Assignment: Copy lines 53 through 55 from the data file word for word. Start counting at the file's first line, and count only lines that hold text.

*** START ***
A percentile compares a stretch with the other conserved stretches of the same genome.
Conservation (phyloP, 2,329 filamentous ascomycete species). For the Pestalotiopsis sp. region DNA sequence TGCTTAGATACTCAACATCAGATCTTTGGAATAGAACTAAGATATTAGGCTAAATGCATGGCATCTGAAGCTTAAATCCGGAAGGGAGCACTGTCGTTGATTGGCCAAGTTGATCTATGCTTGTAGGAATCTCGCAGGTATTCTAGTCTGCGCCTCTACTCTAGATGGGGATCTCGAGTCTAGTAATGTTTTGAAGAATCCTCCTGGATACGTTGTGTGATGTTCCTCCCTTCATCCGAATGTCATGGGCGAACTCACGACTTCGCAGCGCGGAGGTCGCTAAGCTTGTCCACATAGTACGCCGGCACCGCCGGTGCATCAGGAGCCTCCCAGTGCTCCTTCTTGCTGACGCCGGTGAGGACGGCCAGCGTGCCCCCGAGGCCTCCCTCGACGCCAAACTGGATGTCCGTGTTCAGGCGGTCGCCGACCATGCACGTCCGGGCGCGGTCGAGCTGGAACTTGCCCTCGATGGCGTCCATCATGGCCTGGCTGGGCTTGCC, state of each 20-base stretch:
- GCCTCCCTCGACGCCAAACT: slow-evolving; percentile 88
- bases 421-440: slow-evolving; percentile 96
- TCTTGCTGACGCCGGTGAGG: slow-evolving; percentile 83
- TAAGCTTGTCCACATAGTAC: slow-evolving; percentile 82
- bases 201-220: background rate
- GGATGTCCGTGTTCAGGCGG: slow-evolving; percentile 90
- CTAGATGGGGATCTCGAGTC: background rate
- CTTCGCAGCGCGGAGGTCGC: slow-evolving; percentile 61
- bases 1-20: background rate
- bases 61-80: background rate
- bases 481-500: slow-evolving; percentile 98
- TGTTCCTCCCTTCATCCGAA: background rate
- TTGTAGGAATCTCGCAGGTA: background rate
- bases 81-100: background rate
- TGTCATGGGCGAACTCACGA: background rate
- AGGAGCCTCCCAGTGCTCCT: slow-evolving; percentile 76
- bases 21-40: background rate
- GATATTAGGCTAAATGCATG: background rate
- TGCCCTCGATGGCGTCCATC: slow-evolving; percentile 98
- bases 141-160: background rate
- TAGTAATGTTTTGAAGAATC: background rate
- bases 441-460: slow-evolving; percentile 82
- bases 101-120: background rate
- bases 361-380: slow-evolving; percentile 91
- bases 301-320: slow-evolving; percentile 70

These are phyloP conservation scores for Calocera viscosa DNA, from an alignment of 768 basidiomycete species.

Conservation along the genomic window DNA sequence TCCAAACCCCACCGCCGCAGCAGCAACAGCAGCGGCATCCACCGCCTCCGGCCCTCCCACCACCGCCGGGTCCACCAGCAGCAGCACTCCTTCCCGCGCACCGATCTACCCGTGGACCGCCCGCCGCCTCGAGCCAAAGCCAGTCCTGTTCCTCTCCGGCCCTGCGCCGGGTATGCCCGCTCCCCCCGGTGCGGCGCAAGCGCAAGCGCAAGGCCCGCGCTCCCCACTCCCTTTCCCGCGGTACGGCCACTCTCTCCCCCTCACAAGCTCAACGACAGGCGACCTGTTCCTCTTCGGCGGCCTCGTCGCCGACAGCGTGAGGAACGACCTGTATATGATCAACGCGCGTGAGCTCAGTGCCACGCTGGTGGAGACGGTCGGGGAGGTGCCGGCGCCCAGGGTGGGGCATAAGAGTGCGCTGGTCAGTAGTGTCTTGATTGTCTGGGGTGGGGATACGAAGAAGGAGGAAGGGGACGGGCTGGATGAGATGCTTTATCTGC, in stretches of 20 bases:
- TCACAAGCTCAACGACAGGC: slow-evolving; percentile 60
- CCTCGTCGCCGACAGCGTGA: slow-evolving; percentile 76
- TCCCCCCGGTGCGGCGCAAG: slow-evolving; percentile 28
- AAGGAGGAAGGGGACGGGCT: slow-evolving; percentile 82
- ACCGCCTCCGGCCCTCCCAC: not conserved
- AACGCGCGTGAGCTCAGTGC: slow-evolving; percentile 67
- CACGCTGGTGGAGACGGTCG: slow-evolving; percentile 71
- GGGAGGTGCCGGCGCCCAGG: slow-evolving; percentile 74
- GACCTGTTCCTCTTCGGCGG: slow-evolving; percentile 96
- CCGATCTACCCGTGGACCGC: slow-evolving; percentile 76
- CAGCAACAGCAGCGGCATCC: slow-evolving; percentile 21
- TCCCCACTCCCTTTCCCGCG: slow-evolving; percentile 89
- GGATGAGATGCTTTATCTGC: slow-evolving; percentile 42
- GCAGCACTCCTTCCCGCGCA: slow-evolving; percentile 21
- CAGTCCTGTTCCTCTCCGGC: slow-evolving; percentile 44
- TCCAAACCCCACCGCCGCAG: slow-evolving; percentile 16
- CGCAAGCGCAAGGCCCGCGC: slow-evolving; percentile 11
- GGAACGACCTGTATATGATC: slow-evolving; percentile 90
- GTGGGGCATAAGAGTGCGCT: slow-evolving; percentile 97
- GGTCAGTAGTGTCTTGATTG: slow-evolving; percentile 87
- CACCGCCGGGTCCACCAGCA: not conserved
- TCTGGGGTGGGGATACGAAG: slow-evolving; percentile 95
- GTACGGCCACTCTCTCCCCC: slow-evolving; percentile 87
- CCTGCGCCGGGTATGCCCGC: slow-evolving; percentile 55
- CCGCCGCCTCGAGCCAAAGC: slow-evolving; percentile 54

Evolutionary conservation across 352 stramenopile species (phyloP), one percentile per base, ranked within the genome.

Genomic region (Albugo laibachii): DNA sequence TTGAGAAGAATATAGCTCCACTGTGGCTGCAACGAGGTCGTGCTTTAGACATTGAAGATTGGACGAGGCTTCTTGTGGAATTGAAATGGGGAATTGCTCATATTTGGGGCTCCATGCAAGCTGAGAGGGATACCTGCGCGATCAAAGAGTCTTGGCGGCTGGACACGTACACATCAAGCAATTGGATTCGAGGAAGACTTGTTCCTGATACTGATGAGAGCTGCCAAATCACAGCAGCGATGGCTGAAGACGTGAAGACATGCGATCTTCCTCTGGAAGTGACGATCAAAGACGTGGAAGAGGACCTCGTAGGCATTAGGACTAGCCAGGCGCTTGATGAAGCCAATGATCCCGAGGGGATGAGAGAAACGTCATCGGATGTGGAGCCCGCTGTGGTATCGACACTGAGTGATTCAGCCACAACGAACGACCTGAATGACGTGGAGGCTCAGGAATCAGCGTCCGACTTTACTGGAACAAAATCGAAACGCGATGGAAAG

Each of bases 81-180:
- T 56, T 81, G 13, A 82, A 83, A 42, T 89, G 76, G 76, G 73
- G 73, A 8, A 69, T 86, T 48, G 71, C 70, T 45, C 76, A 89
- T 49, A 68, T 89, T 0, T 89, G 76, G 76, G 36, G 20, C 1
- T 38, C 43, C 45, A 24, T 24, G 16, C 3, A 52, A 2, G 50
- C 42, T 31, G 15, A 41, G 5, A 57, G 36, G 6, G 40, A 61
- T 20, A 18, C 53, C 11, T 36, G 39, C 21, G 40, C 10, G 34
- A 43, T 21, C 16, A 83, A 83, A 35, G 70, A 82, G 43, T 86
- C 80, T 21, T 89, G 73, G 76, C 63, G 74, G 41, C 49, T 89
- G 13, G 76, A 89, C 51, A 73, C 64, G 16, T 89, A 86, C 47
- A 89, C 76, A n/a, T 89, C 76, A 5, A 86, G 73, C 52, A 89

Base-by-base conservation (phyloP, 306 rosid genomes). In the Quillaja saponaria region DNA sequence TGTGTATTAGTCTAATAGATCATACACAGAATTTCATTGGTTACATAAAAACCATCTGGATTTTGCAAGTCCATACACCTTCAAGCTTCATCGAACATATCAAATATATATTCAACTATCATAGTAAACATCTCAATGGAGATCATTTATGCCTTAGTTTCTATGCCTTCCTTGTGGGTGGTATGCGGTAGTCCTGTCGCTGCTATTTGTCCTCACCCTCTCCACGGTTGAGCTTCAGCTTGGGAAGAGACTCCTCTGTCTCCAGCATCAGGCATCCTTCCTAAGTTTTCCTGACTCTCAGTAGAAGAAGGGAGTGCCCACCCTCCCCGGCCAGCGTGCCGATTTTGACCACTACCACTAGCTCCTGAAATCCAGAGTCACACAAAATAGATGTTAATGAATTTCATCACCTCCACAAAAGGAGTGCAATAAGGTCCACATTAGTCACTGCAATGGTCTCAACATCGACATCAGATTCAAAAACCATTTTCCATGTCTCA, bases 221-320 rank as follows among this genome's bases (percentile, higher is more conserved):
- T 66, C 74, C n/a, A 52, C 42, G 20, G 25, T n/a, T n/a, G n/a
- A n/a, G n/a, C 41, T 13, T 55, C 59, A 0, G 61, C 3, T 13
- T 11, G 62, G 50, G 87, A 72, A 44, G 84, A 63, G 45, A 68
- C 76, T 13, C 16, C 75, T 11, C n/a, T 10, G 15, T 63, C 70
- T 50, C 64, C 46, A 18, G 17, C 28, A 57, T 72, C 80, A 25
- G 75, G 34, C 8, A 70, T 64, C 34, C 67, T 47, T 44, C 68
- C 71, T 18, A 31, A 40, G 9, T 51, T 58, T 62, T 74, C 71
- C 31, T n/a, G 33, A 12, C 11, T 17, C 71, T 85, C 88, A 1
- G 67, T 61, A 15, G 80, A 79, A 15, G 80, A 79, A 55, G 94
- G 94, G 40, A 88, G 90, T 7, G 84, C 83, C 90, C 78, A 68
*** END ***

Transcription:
- CCTGCGCCGGGTATGCCCGC: slow-evolving; percentile 55
- CCGCCGCCTCGAGCCAAAGC: slow-evolving; percentile 54

Evolutionary conservation across 352 stramenopile species (phyloP), one percentile per base, ranked within the genome.